SALT LAKE CITY, Utah (ABC4) — The Great Salt Lake took center stage at the Wallace Stegner Center 28th Annual Symposium at The University of Utah.

The symposium came to a close Friday with three keynote speakers: Governor Spencer Cox (R-UT), Speaker Brad Wilson (R-Kaysville), and Bishop Christopher Wadell from The Church of Jesus Christ of Latter-day Saints.   

“I promise you we are going to save the Great Salt Lake,” Governor Cox told the audience. In his speech, it was clear that the governor is optimistic about the future of the lake after the close of this legislative session.   

“Legislative leadership and the executive branch are committed to this,” he stated. “This is our top priority.”  

He expressed frustration with the pushback from this session, singling out the scientific community and the left. He said people should be critical of their lawmakers, but they should also be cautious with their criticism. He emphasized that victories need to be celebrated.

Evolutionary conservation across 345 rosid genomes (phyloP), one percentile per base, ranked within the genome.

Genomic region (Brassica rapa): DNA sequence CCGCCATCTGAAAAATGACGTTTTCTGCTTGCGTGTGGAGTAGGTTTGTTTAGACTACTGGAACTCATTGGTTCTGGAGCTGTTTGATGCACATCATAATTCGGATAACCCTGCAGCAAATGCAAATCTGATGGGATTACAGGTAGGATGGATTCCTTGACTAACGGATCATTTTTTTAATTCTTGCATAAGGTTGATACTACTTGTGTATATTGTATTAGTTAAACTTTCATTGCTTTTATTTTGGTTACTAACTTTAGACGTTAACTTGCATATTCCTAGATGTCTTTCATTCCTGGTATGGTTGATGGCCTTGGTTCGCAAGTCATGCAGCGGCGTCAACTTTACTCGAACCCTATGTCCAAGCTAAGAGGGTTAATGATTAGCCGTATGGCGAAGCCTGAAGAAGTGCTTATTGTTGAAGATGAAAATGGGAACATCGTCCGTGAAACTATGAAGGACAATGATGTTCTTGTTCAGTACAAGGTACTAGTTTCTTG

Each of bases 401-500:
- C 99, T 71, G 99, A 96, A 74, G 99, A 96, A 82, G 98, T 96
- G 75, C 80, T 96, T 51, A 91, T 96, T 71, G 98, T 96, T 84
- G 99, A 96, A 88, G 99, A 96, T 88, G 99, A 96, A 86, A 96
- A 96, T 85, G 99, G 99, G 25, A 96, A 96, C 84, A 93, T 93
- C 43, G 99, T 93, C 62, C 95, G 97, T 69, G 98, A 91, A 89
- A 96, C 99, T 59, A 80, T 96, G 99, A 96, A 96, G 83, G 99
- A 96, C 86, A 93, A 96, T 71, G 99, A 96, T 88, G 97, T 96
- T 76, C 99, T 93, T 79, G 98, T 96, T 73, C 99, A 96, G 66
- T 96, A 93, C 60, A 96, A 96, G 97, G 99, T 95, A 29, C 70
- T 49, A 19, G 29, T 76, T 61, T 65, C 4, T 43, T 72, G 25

“One billion dollars in two years in water investment in this state,” Governor Cox said. “I never thought in my lifetime we’d see that kind of investment from a legislature.” That was one of the few victories he touched on during his speech. He added: “And we should take those victories because incremental change is the only way to get change. Paradyme change takes time.” 

He said another victory is the passing of a bill that establishes a lake commissioner. He explained that the commissioner “will have the ability to work with and even override other departments and agencies.”  

Speaker Brad Wilson agreed that this bill is a win for the lake. He said it may have been the most influential (regarding GSL) that was passed this session. “We’ve got amazing work being done by a dozen different state agencies that all touch and impact the lake. This will increase the collaboration and coordination between all those different offices.”  

The Church of Jesus Christ of Latter-day Saints recently donated 5,700 water shares to the state for the lake. Bishop W. Christopher Waddell, First Counselor in the Presiding Bishopric, was at the symposium and said the work of the Church is not done. “We’re also conducting an evaluation to identify other church-owned water assets that can feasibly be delivered to the Great Salt Lake.”  

Bishop Waddell said The Church of Latter-day Saints is actively updating water systems at its meeting houses. He added that from 2018 through 2022, the Church saved 40 million gallons of water annually at church headquarters.